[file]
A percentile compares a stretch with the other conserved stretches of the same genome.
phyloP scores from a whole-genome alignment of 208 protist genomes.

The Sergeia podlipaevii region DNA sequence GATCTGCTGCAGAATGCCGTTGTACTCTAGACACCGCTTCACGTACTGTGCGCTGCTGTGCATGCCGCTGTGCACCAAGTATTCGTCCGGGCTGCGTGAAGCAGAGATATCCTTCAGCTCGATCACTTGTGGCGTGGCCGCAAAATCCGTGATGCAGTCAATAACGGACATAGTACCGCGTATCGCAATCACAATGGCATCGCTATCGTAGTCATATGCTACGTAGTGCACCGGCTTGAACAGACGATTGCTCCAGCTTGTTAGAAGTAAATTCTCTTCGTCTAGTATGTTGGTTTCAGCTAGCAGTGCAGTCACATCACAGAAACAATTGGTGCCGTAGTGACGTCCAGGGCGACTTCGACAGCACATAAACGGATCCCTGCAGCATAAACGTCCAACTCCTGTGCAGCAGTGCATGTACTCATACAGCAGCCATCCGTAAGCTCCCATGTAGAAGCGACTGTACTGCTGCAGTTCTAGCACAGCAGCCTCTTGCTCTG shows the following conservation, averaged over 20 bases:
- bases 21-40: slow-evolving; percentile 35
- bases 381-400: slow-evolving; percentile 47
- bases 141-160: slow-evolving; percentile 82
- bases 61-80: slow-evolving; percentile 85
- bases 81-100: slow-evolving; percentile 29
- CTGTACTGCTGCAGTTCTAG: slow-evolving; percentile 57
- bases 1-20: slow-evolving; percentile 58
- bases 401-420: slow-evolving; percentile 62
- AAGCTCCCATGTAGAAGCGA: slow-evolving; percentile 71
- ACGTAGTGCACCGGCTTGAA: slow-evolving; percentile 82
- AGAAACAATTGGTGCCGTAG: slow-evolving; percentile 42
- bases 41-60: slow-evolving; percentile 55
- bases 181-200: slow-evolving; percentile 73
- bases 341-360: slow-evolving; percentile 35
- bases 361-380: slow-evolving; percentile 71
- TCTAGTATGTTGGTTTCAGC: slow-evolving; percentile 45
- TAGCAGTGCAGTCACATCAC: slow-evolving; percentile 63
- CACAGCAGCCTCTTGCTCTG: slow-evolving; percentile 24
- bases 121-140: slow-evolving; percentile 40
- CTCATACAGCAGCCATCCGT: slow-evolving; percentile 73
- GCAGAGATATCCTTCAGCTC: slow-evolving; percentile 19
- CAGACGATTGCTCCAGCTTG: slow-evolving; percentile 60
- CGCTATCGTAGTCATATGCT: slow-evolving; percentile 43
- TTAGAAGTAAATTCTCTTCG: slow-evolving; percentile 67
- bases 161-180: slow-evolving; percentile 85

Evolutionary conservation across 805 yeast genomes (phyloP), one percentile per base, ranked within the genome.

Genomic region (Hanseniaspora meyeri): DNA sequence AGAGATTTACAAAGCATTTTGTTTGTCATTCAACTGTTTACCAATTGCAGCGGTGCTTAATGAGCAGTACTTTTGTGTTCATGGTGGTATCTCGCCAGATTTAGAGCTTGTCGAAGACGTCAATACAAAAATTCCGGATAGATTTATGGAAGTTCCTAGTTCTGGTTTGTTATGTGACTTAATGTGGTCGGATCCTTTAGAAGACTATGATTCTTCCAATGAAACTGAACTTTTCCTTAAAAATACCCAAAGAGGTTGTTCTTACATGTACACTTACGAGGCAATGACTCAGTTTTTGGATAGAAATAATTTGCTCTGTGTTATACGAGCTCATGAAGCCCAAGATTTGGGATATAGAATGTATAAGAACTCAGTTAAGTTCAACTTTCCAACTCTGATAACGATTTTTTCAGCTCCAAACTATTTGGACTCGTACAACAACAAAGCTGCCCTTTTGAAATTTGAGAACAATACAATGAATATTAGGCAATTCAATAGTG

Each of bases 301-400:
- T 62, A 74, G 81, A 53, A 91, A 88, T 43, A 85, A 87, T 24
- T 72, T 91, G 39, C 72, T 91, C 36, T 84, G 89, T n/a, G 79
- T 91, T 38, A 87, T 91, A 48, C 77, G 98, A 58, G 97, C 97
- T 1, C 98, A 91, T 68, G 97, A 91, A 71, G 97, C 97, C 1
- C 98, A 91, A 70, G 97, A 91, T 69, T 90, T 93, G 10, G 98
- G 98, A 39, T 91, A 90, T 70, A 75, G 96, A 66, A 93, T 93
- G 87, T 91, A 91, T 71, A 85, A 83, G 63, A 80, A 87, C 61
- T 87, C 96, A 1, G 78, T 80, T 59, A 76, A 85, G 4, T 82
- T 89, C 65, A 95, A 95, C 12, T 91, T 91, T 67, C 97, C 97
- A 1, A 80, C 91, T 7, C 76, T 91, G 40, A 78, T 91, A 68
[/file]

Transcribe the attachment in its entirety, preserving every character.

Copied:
A percentile compares a stretch with the other conserved stretches of the same genome.
phyloP scores from a whole-genome alignment of 208 protist genomes.

The Sergeia podlipaevii region DNA sequence GATCTGCTGCAGAATGCCGTTGTACTCTAGACACCGCTTCACGTACTGTGCGCTGCTGTGCATGCCGCTGTGCACCAAGTATTCGTCCGGGCTGCGTGAAGCAGAGATATCCTTCAGCTCGATCACTTGTGGCGTGGCCGCAAAATCCGTGATGCAGTCAATAACGGACATAGTACCGCGTATCGCAATCACAATGGCATCGCTATCGTAGTCATATGCTACGTAGTGCACCGGCTTGAACAGACGATTGCTCCAGCTTGTTAGAAGTAAATTCTCTTCGTCTAGTATGTTGGTTTCAGCTAGCAGTGCAGTCACATCACAGAAACAATTGGTGCCGTAGTGACGTCCAGGGCGACTTCGACAGCACATAAACGGATCCCTGCAGCATAAACGTCCAACTCCTGTGCAGCAGTGCATGTACTCATACAGCAGCCATCCGTAAGCTCCCATGTAGAAGCGACTGTACTGCTGCAGTTCTAGCACAGCAGCCTCTTGCTCTG shows the following conservation, averaged over 20 bases:
- bases 21-40: slow-evolving; percentile 35
- bases 381-400: slow-evolving; percentile 47
- bases 141-160: slow-evolving; percentile 82
- bases 61-80: slow-evolving; percentile 85
- bases 81-100: slow-evolving; percentile 29
- CTGTACTGCTGCAGTTCTAG: slow-evolving; percentile 57
- bases 1-20: slow-evolving; percentile 58
- bases 401-420: slow-evolving; percentile 62
- AAGCTCCCATGTAGAAGCGA: slow-evolving; percentile 71
- ACGTAGTGCACCGGCTTGAA: slow-evolving; percentile 82
- AGAAACAATTGGTGCCGTAG: slow-evolving; percentile 42
- bases 41-60: slow-evolving; percentile 55
- bases 181-200: slow-evolving; percentile 73
- bases 341-360: slow-evolving; percentile 35
- bases 361-380: slow-evolving; percentile 71
- TCTAGTATGTTGGTTTCAGC: slow-evolving; percentile 45
- TAGCAGTGCAGTCACATCAC: slow-evolving; percentile 63
- CACAGCAGCCTCTTGCTCTG: slow-evolving; percentile 24
- bases 121-140: slow-evolving; percentile 40
- CTCATACAGCAGCCATCCGT: slow-evolving; percentile 73
- GCAGAGATATCCTTCAGCTC: slow-evolving; percentile 19
- CAGACGATTGCTCCAGCTTG: slow-evolving; percentile 60
- CGCTATCGTAGTCATATGCT: slow-evolving; percentile 43
- TTAGAAGTAAATTCTCTTCG: slow-evolving; percentile 67
- bases 161-180: slow-evolving; percentile 85

Evolutionary conservation across 805 yeast genomes (phyloP), one percentile per base, ranked within the genome.

Genomic region (Hanseniaspora meyeri): DNA sequence AGAGATTTACAAAGCATTTTGTTTGTCATTCAACTGTTTACCAATTGCAGCGGTGCTTAATGAGCAGTACTTTTGTGTTCATGGTGGTATCTCGCCAGATTTAGAGCTTGTCGAAGACGTCAATACAAAAATTCCGGATAGATTTATGGAAGTTCCTAGTTCTGGTTTGTTATGTGACTTAATGTGGTCGGATCCTTTAGAAGACTATGATTCTTCCAATGAAACTGAACTTTTCCTTAAAAATACCCAAAGAGGTTGTTCTTACATGTACACTTACGAGGCAATGACTCAGTTTTTGGATAGAAATAATTTGCTCTGTGTTATACGAGCTCATGAAGCCCAAGATTTGGGATATAGAATGTATAAGAACTCAGTTAAGTTCAACTTTCCAACTCTGATAACGATTTTTTCAGCTCCAAACTATTTGGACTCGTACAACAACAAAGCTGCCCTTTTGAAATTTGAGAACAATACAATGAATATTAGGCAATTCAATAGTG

Each of bases 301-400:
- T 62, A 74, G 81, A 53, A 91, A 88, T 43, A 85, A 87, T 24
- T 72, T 91, G 39, C 72, T 91, C 36, T 84, G 89, T n/a, G 79
- T 91, T 38, A 87, T 91, A 48, C 77, G 98, A 58, G 97, C 97
- T 1, C 98, A 91, T 68, G 97, A 91, A 71, G 97, C 97, C 1
- C 98, A 91, A 70, G 97, A 91, T 69, T 90, T 93, G 10, G 98
- G 98, A 39, T 91, A 90, T 70, A 75, G 96, A 66, A 93, T 93
- G 87, T 91, A 91, T 71, A 85, A 83, G 63, A 80, A 87, C 61
- T 87, C 96, A 1, G 78, T 80, T 59, A 76, A 85, G 4, T 82
- T 89, C 65, A 95, A 95, C 12, T 91, T 91, T 67, C 97, C 97
- A 1, A 80, C 91, T 7, C 76, T 91, G 40, A 78, T 91, A 68